The Musical Landscape of Africa: 'Homeland Security' at Berklee College of Music

victor dogah berkleeVictor Dogah of Berklee's West African Drum and Dance Ensemble (Photo by Margot Edwards/Berklee College of Music)

Sitting atop a mountain 8,000 feet high and gazing at the stars over the town of Aburi, Ghana, Joe Galeota, director of Berklee College of Music’s West African Drum and Dance Ensemble, spoke to us via his pay-as-you-go phone about the upcoming Berklee show Homeland Security: Celebrating Contemporary and Traditional African Music and Dance. The performance will take place on January 28, and with students from various countries in Africa, including Ghana, Nigeria, Mozambique, Kenya, and others, taking part.

Galeota, an associate professor of percussion at Berklee who claimed he spent his whole life learning African music, said the show will offer viewers the chance to “experience a kind of musical landscape of Africa.”

“They’re going to experience traditional African music, and then pop music, and everything in between. We are going to feature maybe six or seven different acts,” said Galeota. “[Viewers] will have a chance to experience styles of music [from] a collective, collaborative group of folks.” Some of these students, he said, will be singing or performing their own compositions, and some the compositions of others.

Having already traveled back and forth to Africa nearly 30 times in his life, Galeota was in Ghana until January 21, when he flew back to prepare to take on his role as a producer of Homeland Security. At the time of the interview, he was working in the West African country with a group of Berklee students, helping to teach them traditional drumming and dancing of Ghana for three weeks.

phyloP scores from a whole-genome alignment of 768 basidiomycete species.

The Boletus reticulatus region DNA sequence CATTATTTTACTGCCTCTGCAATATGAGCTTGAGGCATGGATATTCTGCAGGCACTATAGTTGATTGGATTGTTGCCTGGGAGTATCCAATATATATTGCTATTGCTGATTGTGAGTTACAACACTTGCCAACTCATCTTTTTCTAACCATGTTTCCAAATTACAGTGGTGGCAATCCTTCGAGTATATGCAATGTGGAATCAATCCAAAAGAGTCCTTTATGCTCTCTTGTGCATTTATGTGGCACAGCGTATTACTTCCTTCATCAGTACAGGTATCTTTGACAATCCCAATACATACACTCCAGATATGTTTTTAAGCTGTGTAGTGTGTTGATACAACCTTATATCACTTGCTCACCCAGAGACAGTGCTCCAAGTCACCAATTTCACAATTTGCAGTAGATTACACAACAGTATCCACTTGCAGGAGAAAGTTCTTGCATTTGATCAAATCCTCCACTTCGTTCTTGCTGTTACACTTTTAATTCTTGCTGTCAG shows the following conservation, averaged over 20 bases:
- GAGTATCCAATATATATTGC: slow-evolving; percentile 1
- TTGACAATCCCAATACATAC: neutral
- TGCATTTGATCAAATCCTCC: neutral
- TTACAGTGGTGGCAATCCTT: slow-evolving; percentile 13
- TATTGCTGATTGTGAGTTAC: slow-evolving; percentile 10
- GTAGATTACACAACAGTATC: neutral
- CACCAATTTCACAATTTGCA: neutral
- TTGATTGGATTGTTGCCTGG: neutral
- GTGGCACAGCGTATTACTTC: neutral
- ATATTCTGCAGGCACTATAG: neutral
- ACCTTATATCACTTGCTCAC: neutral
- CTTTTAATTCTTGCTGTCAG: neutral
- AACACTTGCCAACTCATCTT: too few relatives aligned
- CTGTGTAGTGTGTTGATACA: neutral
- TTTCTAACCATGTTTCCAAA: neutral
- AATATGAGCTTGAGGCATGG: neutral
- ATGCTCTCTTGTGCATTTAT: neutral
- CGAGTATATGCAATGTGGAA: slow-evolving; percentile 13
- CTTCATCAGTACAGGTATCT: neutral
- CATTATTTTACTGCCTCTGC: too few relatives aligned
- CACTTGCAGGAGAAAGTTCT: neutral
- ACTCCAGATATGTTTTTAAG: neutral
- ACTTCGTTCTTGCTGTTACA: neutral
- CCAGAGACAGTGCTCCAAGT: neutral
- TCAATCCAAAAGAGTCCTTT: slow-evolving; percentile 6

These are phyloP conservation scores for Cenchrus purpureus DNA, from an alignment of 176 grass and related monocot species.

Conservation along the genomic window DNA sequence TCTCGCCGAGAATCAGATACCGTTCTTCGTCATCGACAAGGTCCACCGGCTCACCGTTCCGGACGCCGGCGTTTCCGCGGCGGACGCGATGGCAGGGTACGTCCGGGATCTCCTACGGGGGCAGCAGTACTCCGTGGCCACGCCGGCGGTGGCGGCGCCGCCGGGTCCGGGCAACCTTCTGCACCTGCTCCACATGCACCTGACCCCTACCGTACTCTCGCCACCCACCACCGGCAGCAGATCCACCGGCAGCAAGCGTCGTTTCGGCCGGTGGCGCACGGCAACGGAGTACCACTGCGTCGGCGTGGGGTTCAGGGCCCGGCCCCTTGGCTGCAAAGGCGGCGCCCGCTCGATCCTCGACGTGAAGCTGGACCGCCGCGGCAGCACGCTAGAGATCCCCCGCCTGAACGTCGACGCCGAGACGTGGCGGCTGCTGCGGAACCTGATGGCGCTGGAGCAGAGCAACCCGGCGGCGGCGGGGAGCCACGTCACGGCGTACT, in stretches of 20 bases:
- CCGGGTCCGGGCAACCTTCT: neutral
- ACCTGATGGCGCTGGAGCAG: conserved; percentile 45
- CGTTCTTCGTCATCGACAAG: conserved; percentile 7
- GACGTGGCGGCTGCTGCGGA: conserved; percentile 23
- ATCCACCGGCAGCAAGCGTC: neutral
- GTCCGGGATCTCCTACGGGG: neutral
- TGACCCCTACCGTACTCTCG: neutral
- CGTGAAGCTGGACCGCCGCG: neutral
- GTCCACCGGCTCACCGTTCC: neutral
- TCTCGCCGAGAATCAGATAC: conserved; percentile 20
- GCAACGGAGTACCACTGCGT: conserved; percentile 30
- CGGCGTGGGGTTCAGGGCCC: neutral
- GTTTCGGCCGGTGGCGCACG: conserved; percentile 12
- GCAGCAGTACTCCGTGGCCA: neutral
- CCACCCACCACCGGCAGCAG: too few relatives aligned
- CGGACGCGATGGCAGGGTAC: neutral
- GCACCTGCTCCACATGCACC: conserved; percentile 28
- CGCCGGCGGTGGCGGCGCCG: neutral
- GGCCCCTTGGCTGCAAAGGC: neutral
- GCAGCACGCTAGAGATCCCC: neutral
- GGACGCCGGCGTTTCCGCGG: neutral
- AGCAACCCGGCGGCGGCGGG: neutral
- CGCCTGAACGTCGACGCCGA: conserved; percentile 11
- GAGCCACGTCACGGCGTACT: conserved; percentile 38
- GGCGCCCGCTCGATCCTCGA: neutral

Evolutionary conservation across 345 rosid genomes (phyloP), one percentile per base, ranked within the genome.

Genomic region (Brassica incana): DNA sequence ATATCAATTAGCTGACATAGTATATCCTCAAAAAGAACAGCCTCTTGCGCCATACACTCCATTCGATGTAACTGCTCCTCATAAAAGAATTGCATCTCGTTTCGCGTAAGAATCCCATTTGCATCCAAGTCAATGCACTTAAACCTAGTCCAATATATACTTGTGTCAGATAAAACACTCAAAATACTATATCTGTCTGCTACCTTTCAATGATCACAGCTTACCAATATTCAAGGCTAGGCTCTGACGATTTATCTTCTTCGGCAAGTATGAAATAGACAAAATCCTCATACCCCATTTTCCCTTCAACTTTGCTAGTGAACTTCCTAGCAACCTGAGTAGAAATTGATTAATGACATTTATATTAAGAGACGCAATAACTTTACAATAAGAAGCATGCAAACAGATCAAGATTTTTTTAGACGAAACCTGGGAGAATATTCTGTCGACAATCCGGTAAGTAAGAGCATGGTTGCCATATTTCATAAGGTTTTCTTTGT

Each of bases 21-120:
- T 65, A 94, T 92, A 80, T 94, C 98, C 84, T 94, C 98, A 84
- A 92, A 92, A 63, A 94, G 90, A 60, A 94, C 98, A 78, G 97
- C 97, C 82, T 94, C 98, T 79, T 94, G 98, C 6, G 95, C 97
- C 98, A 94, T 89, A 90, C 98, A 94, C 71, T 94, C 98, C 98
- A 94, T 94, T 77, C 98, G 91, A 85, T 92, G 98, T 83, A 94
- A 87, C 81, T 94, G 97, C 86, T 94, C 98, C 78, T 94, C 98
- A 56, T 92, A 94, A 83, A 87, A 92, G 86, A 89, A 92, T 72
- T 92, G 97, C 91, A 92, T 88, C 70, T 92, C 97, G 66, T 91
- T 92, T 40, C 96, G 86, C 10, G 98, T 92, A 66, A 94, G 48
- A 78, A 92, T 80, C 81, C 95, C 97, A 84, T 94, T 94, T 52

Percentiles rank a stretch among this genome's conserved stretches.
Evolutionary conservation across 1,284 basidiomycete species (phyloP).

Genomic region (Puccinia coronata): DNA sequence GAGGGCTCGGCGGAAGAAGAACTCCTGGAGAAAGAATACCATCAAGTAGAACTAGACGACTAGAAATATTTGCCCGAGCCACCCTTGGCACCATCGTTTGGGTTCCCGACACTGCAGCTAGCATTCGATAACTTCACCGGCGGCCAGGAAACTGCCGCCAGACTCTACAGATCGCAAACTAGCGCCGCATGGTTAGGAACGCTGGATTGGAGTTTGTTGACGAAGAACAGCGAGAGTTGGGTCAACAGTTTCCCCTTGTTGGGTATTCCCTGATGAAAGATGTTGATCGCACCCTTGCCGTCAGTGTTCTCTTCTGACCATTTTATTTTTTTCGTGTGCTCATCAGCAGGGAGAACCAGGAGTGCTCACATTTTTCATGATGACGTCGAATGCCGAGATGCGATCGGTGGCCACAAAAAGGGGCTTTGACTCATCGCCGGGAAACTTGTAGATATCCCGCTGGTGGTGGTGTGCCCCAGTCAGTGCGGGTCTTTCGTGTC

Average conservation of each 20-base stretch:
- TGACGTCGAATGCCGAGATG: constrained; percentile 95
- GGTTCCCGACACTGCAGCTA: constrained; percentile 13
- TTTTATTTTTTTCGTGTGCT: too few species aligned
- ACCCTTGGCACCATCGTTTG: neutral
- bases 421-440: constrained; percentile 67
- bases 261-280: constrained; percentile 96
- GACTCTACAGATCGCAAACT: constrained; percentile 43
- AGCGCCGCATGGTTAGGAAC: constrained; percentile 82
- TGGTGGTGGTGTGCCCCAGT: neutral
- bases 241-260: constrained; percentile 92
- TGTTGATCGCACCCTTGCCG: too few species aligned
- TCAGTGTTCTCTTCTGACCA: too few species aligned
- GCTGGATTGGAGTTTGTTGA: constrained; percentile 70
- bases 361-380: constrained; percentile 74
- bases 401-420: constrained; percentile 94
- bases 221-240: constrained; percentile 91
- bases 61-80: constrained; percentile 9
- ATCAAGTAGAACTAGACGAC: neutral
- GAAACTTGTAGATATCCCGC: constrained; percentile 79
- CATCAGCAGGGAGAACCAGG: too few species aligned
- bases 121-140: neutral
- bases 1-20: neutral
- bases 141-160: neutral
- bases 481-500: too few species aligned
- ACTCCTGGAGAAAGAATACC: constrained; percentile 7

“It’s getting more and more exciting because I’ve invested in the people here, and they’ve invested in me, and we’ve built strong relationships,” he said. “The culture is so rich here, and like in every African country, there are so many ethnic groups that make it up. It’s almost inexhaustible. You invest in the community and people, and they invest in you. It’s been a wonderful exchange.”

Homeland Security will showcase the students’ incredibly unique stories through the song and dance of their native countries, bringing a taste of their traditional beats, moves, and garb to Boston. The concert program will highlight the following student-written pieces: “Va Gumulelana (No More War)” by Helder Tsinine, “Battle” by Jason Ekhabi Sibi-Okumu, and “Mwanamuziki,” Swahili for “musician,” written by Annette Oduor. Galeota’s West African Drum and Dance Ensemble, which consists of 16 members, will open the show with “Togo Atsia,” a dance piece originating from the coast of Ghana and Togo.

The Ensemble also includes Victor “Blue” Dogah, a percussionist who was named Berklee’s first Africa Scholar in 2008 through a program organized by Berklee president Roger H. Brown. The show will honor Brown and his wife for their many years of humanitarian work in Africa. The pair, according to Galeota, have “worked hard to bring talented people from Africa to Berklee,” giving them opportunities to learn and succeed.

“These are people [who are dedicated] to expressing themselves through their own cultures,” said Galeota of the students in the show. “It’s really going to be a cultural experience. Anybody who enjoys Africa and African music will enjoy it.”

 

Homeland Security: Celebrating Contemporary and Traditional African Music and Dance takes place on Monday, January 28, 8:15 p.m. at the Berklee Performance Center (BPC), 136 Massachusetts Ave., Boston. Tickets are $8 in advance, $12 the day of the show, and can be purchased at the BPC Box Office. For more information, call 617-747-2261 or visit berkleebpc.com. The event will also stream live on Concert Window.

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